SURUC Turkey (Reuters) - About 60,000 Syrian Kurds fled into Turkey in the space of 24 hours, a deputy prime minister said on Saturday, as Islamic State militants seized dozens of villages close to the border.
Turkey opened a stretch of the frontier on Friday after Kurdish civilians fled their homes, fearing an imminent attack on the border town of Ayn al-Arab, also known as Kobani. A Kurdish commander on the ground said Islamic State had advanced to within 15 km (9 miles) of the town.
Local Kurds said they feared a massacre in Kobani, whose strategic location has been blocking the radical Sunni Muslim militants from consolidating their gains across northern Syria.
The United States has said it is prepared to carry out airstrikes in Syria to stop the advances of Islamic State, which has also seized tracts of territory in neighbouring Iraq and has proclaimed a caliphate in the heart of the Middle East.
U.S. forces have bombed the group in Iraq at the request of the government, but it is unclear when or where any military action might take place in Syria, whose president, Bashar al-Assad, Washington says is no longer legitimate.
Lokman Isa, a 34-year-old farmer, said he had fled with his family and about 30 other families after heavily armed Islamic State militants entered his village of Celebi. He said the Kurdish forces battling them had only light weapons.
“They (Islamic State) have destroyed every place they have gone to. We saw what they did in Iraq -- in Sinjar -- and we fled in fear,” he told Reuters in the Turkish town of Suruc, where Turkish authorities were setting up a camp.
Sitting in a field after just crossing the border, Abdullah Shiran, a 24-year-old engineer, recounted scenes of horror in his village of Shiran, about 10 km (six miles) from Kobani.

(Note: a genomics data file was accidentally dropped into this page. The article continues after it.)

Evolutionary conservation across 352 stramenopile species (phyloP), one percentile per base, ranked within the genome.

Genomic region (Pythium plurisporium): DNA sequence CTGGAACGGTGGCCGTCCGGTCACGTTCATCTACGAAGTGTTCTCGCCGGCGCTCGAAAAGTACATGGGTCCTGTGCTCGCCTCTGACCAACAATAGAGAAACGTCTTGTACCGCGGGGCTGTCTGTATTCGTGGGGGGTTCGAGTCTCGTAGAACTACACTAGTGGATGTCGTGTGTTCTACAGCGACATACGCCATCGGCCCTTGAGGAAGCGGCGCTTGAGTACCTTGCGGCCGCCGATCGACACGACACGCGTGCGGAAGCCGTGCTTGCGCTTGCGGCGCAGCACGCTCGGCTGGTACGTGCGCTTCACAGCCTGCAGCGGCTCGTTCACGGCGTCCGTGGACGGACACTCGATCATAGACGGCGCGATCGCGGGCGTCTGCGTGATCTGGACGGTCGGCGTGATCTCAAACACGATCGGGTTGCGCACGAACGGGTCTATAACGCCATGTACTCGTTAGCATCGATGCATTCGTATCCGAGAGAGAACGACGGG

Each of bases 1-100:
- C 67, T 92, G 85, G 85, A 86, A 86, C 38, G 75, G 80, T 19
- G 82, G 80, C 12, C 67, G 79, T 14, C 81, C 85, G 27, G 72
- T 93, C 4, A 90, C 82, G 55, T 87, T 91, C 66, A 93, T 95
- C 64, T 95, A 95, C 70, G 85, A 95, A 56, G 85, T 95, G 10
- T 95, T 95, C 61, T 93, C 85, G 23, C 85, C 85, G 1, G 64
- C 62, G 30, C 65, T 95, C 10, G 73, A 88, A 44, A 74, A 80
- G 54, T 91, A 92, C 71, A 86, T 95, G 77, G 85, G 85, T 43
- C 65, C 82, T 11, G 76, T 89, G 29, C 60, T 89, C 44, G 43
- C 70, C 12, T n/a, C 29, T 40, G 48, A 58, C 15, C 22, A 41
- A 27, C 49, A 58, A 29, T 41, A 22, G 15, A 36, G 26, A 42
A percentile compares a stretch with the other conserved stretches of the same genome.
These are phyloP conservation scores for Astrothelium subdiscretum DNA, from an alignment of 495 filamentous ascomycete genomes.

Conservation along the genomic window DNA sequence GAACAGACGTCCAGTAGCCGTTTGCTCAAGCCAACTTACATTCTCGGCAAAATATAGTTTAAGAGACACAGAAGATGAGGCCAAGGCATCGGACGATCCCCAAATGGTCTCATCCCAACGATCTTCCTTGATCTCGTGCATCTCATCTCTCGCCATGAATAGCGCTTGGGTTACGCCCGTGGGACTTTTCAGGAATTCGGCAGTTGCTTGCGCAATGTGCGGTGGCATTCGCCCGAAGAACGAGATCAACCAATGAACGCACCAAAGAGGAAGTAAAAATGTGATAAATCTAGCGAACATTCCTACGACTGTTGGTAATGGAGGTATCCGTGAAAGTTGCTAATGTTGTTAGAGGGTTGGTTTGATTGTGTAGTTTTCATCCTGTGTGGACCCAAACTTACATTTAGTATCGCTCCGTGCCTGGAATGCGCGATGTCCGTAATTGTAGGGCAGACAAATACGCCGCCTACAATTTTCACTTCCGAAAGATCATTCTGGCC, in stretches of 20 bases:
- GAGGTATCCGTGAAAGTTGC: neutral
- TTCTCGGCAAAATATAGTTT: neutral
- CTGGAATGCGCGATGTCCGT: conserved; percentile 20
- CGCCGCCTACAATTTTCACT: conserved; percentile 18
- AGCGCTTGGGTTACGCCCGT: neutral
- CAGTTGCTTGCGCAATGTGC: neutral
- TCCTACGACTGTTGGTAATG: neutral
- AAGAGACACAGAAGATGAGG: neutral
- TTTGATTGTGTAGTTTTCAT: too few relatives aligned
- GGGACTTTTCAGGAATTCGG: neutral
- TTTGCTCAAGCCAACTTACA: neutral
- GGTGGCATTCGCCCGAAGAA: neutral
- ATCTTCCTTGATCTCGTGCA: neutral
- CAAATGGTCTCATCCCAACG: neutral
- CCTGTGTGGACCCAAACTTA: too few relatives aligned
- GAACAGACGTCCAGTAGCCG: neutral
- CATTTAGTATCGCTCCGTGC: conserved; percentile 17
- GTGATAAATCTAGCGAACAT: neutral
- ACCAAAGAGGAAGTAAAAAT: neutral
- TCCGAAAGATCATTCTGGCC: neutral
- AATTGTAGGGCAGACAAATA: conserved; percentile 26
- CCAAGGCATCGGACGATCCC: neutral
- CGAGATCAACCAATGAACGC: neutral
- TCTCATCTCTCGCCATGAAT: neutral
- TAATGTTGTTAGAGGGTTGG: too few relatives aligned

“IS came and attacked and we left with the women but the rest of the men stayed behind ... They killed many people in the villages, cutting their throats. We were terrified that they would cut our throats too,” he said.
Turkish soldiers looked on as the refugees, many of them women carrying bundles on their heads, streamed across. Hundreds of people huddled in the dusty fields with their few belongings.
Turkish Deputy Prime Minister Numan Kurtulmus put the number of Syrian Kurds to have crossed the 30-km section of the border that has been open since Friday at 60,000. Officials said many thousands were still waiting to cross on Saturday evening.
“The United States, Turkey, Russia, friendly countries must help us. They must bomb Islamic State. All they can do is cut off heads, they have nothing to do with Islam,” said Mustafa Saleh, a 30-year-old water industry worker.
“I would have fought to my last drop of blood against Islamic State, but I had to bring the women and children.”
Kurdish forces have evacuated at least 100 villages on the Syrian side since the militants’ onslaught started on Tuesday.
“Islamic State sees Kobani like a lump in the body, they think it is in their way,” said Rami Abdulrahman, who runs the Syrian Observatory for Human Rights, which monitors Syria’s civil war.